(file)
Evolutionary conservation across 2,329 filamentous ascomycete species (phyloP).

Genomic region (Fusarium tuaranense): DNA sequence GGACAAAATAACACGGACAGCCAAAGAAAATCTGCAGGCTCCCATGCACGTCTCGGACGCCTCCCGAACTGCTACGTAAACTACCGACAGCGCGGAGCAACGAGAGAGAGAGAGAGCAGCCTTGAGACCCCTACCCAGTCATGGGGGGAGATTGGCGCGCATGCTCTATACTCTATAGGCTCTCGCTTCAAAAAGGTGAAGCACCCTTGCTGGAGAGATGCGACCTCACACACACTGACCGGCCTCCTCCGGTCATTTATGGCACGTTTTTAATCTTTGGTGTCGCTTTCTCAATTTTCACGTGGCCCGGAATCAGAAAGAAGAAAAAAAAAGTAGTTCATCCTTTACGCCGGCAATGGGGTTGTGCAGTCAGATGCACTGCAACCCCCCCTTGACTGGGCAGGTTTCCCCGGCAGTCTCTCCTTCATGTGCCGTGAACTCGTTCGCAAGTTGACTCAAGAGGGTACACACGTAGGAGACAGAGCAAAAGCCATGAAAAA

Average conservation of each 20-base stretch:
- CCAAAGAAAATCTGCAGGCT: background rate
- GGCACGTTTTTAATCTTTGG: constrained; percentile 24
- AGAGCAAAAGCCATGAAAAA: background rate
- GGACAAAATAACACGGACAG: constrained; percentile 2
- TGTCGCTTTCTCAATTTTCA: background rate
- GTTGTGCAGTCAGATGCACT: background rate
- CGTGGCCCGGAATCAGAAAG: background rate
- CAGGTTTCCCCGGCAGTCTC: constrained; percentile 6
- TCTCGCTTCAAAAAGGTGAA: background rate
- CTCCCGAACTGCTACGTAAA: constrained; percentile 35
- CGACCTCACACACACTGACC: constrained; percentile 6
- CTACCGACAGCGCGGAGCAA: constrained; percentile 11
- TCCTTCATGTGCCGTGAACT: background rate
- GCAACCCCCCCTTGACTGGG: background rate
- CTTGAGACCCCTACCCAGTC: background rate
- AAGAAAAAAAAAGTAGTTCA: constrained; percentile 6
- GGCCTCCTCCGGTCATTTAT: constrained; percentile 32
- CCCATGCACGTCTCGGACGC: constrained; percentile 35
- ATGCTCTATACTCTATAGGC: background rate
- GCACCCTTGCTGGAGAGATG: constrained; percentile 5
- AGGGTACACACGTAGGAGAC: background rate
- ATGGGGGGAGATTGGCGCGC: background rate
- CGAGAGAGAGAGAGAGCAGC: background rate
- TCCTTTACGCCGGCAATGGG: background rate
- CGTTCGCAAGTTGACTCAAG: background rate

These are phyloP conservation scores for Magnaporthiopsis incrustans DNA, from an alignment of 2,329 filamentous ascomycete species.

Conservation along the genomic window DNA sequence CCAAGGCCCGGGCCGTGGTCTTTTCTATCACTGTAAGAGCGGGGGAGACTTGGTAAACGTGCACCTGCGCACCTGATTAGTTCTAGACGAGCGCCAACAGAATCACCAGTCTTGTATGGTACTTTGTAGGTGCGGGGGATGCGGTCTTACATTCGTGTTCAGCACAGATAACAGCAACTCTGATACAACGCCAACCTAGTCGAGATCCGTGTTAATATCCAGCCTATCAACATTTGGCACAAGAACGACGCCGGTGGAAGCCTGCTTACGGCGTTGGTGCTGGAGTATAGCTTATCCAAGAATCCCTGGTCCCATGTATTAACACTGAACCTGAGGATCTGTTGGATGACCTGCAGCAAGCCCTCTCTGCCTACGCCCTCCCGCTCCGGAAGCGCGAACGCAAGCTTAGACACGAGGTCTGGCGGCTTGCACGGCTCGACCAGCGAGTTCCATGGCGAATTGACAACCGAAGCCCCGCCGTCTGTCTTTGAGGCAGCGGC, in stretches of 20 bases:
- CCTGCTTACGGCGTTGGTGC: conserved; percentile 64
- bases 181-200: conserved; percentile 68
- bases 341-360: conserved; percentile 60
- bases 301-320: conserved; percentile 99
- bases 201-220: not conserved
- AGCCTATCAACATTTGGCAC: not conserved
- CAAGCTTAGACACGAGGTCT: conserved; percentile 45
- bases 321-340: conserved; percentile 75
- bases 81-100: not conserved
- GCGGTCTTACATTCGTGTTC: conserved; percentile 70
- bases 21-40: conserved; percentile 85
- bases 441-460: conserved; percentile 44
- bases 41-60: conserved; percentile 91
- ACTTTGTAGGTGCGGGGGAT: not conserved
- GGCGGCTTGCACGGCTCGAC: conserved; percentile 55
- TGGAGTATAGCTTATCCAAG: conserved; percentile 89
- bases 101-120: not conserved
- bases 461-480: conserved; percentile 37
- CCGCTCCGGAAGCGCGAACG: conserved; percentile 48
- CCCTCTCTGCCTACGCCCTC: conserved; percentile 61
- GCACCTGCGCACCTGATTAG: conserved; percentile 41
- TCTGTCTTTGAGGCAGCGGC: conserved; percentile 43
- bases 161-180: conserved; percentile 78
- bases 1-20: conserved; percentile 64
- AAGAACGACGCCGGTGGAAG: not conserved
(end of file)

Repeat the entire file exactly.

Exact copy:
Evolutionary conservation across 2,329 filamentous ascomycete species (phyloP).

Genomic region (Fusarium tuaranense): DNA sequence GGACAAAATAACACGGACAGCCAAAGAAAATCTGCAGGCTCCCATGCACGTCTCGGACGCCTCCCGAACTGCTACGTAAACTACCGACAGCGCGGAGCAACGAGAGAGAGAGAGAGCAGCCTTGAGACCCCTACCCAGTCATGGGGGGAGATTGGCGCGCATGCTCTATACTCTATAGGCTCTCGCTTCAAAAAGGTGAAGCACCCTTGCTGGAGAGATGCGACCTCACACACACTGACCGGCCTCCTCCGGTCATTTATGGCACGTTTTTAATCTTTGGTGTCGCTTTCTCAATTTTCACGTGGCCCGGAATCAGAAAGAAGAAAAAAAAAGTAGTTCATCCTTTACGCCGGCAATGGGGTTGTGCAGTCAGATGCACTGCAACCCCCCCTTGACTGGGCAGGTTTCCCCGGCAGTCTCTCCTTCATGTGCCGTGAACTCGTTCGCAAGTTGACTCAAGAGGGTACACACGTAGGAGACAGAGCAAAAGCCATGAAAAA

Average conservation of each 20-base stretch:
- CCAAAGAAAATCTGCAGGCT: background rate
- GGCACGTTTTTAATCTTTGG: constrained; percentile 24
- AGAGCAAAAGCCATGAAAAA: background rate
- GGACAAAATAACACGGACAG: constrained; percentile 2
- TGTCGCTTTCTCAATTTTCA: background rate
- GTTGTGCAGTCAGATGCACT: background rate
- CGTGGCCCGGAATCAGAAAG: background rate
- CAGGTTTCCCCGGCAGTCTC: constrained; percentile 6
- TCTCGCTTCAAAAAGGTGAA: background rate
- CTCCCGAACTGCTACGTAAA: constrained; percentile 35
- CGACCTCACACACACTGACC: constrained; percentile 6
- CTACCGACAGCGCGGAGCAA: constrained; percentile 11
- TCCTTCATGTGCCGTGAACT: background rate
- GCAACCCCCCCTTGACTGGG: background rate
- CTTGAGACCCCTACCCAGTC: background rate
- AAGAAAAAAAAAGTAGTTCA: constrained; percentile 6
- GGCCTCCTCCGGTCATTTAT: constrained; percentile 32
- CCCATGCACGTCTCGGACGC: constrained; percentile 35
- ATGCTCTATACTCTATAGGC: background rate
- GCACCCTTGCTGGAGAGATG: constrained; percentile 5
- AGGGTACACACGTAGGAGAC: background rate
- ATGGGGGGAGATTGGCGCGC: background rate
- CGAGAGAGAGAGAGAGCAGC: background rate
- TCCTTTACGCCGGCAATGGG: background rate
- CGTTCGCAAGTTGACTCAAG: background rate

These are phyloP conservation scores for Magnaporthiopsis incrustans DNA, from an alignment of 2,329 filamentous ascomycete species.

Conservation along the genomic window DNA sequence CCAAGGCCCGGGCCGTGGTCTTTTCTATCACTGTAAGAGCGGGGGAGACTTGGTAAACGTGCACCTGCGCACCTGATTAGTTCTAGACGAGCGCCAACAGAATCACCAGTCTTGTATGGTACTTTGTAGGTGCGGGGGATGCGGTCTTACATTCGTGTTCAGCACAGATAACAGCAACTCTGATACAACGCCAACCTAGTCGAGATCCGTGTTAATATCCAGCCTATCAACATTTGGCACAAGAACGACGCCGGTGGAAGCCTGCTTACGGCGTTGGTGCTGGAGTATAGCTTATCCAAGAATCCCTGGTCCCATGTATTAACACTGAACCTGAGGATCTGTTGGATGACCTGCAGCAAGCCCTCTCTGCCTACGCCCTCCCGCTCCGGAAGCGCGAACGCAAGCTTAGACACGAGGTCTGGCGGCTTGCACGGCTCGACCAGCGAGTTCCATGGCGAATTGACAACCGAAGCCCCGCCGTCTGTCTTTGAGGCAGCGGC, in stretches of 20 bases:
- CCTGCTTACGGCGTTGGTGC: conserved; percentile 64
- bases 181-200: conserved; percentile 68
- bases 341-360: conserved; percentile 60
- bases 301-320: conserved; percentile 99
- bases 201-220: not conserved
- AGCCTATCAACATTTGGCAC: not conserved
- CAAGCTTAGACACGAGGTCT: conserved; percentile 45
- bases 321-340: conserved; percentile 75
- bases 81-100: not conserved
- GCGGTCTTACATTCGTGTTC: conserved; percentile 70
- bases 21-40: conserved; percentile 85
- bases 441-460: conserved; percentile 44
- bases 41-60: conserved; percentile 91
- ACTTTGTAGGTGCGGGGGAT: not conserved
- GGCGGCTTGCACGGCTCGAC: conserved; percentile 55
- TGGAGTATAGCTTATCCAAG: conserved; percentile 89
- bases 101-120: not conserved
- bases 461-480: conserved; percentile 37
- CCGCTCCGGAAGCGCGAACG: conserved; percentile 48
- CCCTCTCTGCCTACGCCCTC: conserved; percentile 61
- GCACCTGCGCACCTGATTAG: conserved; percentile 41
- TCTGTCTTTGAGGCAGCGGC: conserved; percentile 43
- bases 161-180: conserved; percentile 78
- bases 1-20: conserved; percentile 64
- AAGAACGACGCCGGTGGAAG: not conserved